Time and time again, clients come to me with websites that are doing SEO, but in fact all they’ve really done is installed an SEO plugin and called it a day.
During my initial conversations with prospective clients, I hear three things over and over:
- My website is already optimized
- I did SEO / my designer/developer did SEO
- I installed an SEO plugin — I’m good
Every time I hear this I might as well be that exploding head emoji because SEO isn’t a do-it-one-time thing. To do any sort of on-page SEO work on your website, you need to do more than simply install a plugin, click a few settings, and wait for the traffic to roll in.
SEO is not a one-and-done type of project.
An SEO plugin does nothing on its own out of the box, it’s merely a tool to use. If all you do is install the plugin it’s like buying a hammer, putting it in your toolbox, and waiting for your pictures to hang themselves on the walls — you have to do the work.
Even if you do some initial optimizations — such as setting unique page titles and meta descriptions — you might see an initial boost but without sustained efforts you’re unlikely to see long-term growth, especially if there’s been no keyword research or strategy done to help guide you in the process.
SEO plugins cannot ‘do SEO‘
Plugins make the task of setting page titles, meta descriptions, canonical links, and more easier so you don’t need to get down into the code of the pages to make these changes.
Some SEO plugins will auto-generate the meta descriptions for you, but that description is in no way optimized — in fact, most of them put the page title followed by the first paragraph of the page causing the description to look really odd in the search results pages.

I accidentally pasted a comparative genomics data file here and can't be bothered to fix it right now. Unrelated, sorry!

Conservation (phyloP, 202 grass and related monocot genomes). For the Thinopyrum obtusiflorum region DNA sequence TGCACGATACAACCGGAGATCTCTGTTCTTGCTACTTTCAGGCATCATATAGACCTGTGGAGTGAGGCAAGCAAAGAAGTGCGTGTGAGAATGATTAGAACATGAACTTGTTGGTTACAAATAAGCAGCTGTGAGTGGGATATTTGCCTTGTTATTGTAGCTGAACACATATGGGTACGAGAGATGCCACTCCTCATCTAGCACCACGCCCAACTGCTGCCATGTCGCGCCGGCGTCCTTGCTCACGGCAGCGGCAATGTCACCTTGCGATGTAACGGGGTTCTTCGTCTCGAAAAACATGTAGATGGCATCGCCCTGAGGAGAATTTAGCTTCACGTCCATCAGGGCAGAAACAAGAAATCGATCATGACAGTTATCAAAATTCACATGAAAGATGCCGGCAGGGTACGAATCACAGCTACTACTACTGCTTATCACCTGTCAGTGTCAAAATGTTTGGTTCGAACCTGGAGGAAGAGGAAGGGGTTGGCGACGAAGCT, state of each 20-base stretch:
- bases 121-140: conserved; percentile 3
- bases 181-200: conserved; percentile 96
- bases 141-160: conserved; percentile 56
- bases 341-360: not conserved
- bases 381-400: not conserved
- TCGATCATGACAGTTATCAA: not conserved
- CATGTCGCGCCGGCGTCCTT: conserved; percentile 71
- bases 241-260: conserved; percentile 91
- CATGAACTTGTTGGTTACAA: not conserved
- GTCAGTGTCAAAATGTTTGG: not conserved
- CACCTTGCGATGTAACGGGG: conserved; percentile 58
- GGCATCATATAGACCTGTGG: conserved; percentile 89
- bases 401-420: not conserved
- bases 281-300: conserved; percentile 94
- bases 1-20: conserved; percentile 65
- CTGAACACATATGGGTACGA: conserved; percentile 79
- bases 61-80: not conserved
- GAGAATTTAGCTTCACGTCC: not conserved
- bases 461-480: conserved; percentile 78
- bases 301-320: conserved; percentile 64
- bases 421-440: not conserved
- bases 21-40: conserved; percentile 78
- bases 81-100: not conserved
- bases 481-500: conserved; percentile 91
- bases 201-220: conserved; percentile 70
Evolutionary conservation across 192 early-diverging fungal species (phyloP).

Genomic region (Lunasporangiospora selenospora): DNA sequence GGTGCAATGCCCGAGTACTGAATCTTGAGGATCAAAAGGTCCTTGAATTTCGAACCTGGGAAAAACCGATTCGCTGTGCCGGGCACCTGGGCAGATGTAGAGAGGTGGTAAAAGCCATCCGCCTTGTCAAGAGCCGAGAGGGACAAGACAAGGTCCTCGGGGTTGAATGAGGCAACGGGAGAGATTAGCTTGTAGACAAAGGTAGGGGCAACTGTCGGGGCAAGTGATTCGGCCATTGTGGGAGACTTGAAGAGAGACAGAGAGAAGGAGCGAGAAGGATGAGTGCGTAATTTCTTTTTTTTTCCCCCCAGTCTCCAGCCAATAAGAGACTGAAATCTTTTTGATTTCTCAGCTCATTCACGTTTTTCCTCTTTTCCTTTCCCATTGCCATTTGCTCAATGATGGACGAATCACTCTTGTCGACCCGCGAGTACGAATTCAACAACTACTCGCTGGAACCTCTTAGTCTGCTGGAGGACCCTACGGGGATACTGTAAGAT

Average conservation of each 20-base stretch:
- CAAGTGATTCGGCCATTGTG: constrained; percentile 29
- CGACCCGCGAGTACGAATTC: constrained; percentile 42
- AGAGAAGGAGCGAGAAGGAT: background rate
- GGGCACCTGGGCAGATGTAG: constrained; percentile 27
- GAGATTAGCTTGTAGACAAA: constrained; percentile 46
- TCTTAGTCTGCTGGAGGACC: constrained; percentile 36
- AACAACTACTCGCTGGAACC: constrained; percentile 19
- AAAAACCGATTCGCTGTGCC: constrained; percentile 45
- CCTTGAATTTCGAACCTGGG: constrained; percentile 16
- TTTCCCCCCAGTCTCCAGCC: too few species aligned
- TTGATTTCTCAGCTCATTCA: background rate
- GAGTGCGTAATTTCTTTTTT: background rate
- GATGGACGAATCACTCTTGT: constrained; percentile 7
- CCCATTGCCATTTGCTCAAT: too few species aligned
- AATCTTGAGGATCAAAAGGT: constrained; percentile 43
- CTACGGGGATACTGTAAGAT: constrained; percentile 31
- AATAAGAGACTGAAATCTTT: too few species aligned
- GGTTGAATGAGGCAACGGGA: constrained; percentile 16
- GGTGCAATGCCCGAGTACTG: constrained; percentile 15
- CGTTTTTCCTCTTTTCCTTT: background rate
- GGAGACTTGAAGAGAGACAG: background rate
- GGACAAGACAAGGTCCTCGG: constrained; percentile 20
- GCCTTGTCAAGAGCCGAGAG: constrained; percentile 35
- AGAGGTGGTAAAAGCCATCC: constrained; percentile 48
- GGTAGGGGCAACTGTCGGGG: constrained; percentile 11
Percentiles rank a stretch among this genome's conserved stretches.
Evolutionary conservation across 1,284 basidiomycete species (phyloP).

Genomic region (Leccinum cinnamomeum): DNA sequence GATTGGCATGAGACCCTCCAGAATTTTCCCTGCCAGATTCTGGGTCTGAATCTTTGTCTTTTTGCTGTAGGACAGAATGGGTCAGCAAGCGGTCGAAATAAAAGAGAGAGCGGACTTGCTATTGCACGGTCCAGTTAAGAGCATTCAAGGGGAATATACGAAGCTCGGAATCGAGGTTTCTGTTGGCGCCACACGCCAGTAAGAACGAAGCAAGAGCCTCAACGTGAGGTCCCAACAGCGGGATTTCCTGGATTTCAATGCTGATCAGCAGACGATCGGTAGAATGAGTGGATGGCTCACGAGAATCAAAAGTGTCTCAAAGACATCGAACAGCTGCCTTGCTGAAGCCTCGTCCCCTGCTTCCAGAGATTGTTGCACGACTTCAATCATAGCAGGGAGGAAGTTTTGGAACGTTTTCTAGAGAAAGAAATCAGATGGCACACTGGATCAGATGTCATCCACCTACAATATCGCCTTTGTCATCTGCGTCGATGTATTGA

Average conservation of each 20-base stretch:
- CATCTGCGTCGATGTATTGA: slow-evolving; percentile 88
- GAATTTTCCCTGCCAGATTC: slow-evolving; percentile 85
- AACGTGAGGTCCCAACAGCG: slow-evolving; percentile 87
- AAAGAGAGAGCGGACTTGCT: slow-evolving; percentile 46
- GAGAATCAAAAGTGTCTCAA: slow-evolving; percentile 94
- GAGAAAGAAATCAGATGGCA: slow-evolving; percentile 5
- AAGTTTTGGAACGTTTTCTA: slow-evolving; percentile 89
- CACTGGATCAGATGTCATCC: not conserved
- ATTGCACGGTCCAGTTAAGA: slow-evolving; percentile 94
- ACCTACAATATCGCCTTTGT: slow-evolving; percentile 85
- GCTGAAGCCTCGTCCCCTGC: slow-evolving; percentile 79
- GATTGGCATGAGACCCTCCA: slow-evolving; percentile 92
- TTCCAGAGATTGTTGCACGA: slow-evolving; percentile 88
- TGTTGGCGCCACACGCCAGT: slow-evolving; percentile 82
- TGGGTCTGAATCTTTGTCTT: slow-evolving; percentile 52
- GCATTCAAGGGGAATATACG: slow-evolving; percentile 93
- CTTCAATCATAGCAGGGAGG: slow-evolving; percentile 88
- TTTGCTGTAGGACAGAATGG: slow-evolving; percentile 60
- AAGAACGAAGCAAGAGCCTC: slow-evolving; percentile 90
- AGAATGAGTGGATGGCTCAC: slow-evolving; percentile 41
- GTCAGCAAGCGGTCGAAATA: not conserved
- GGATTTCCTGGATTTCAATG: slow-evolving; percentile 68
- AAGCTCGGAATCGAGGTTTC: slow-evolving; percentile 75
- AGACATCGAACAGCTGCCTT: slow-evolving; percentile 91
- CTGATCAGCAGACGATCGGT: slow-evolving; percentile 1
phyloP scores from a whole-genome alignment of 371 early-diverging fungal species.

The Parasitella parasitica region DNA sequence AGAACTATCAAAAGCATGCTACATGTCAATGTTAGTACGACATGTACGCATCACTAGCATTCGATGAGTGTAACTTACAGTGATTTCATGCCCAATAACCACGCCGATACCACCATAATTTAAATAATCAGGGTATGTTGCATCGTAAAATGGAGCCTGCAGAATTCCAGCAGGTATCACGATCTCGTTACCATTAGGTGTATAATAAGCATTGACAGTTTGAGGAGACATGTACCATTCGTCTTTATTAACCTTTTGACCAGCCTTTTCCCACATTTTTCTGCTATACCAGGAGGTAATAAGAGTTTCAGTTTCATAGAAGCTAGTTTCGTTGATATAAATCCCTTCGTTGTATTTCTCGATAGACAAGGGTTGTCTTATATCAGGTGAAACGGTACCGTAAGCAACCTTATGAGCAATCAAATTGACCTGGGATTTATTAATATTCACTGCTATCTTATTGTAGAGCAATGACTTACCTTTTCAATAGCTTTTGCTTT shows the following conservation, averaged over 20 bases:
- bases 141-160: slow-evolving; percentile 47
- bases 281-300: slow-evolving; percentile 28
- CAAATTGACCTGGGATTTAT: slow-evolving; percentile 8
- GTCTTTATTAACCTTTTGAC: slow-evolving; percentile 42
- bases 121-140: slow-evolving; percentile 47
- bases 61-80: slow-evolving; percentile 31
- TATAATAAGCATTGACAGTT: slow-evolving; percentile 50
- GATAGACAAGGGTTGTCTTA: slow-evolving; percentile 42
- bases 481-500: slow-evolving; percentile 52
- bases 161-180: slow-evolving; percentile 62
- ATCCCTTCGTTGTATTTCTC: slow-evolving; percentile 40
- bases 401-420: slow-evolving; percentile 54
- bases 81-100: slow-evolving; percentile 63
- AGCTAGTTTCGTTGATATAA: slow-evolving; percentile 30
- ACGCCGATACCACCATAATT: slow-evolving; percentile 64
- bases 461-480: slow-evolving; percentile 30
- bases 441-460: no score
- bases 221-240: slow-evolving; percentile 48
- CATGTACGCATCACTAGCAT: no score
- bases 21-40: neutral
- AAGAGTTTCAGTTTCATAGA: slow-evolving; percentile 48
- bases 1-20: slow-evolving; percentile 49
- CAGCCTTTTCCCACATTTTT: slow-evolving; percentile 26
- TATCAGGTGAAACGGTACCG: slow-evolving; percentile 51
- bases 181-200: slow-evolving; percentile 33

Would you be compelled to click that link? I wouldn’t.
Getting all ‘Green Lights‘ is a poor indicator of a well-optimized page
Most of the popular SEO plugins will give you indicators on whether or not the page is considered optimized.
The indicators are usually:
- red light – very poor / completely missing
- orange light – room for improvement
- green light – meets all the criteria and is optimized
However, even if all the lights are green this doesn’t necessarily mean that your page is well-optimized. You need to watch out for keyword stuffing or focusing on the wrong keyword or dimensions.
SEO plugins lack human interpretation and proper keyword research with search intent. Without understanding the search intent behind a keyword you could be optimizing your page for the wrong thing. One of my favourite examples is for the keyword ‘hot dog‘ — are you talking about a dog that is hot, or a hot dog to eat?
Not understanding the SEO Plugin settings
If you’ve ever looked at the settings page on an SEO plugin, it can be overwhelming. There are a lot of options to choose from and enabling the wrong ones can be more harmful than good.
You likely do not want to enable your media files to be indexed as pages on your website, nor would you want to include date archives in your site indexing. Both examples would cause unwanted URLs to show up in the search results for your website. Yes, some sites will want to enable these settings but the majority of websites should leave them off.
SEO Plugins give you many, many, many options — even I get overwhelmed looking at a plugin I’m not familiar with. Most of these options are not necessary for smaller business websites but they’re included because someone might need them for their website.
A cautionary tale of SEO sabotage
I was auditing a website the other day for a client who had been investing in their content marketing, spending valuable time writing new content, and adding blog posts to their website themselves for several years. They installed an SEO plugin to help them, but they weren’t ranking as well as they knew they could be.
They were frustrated at the lack of results — their efforts didn’t match the payoff. They came to me to see if I could uncover what was happening and help them drive more leads from their content marketing which was the goal they were trying to achieve.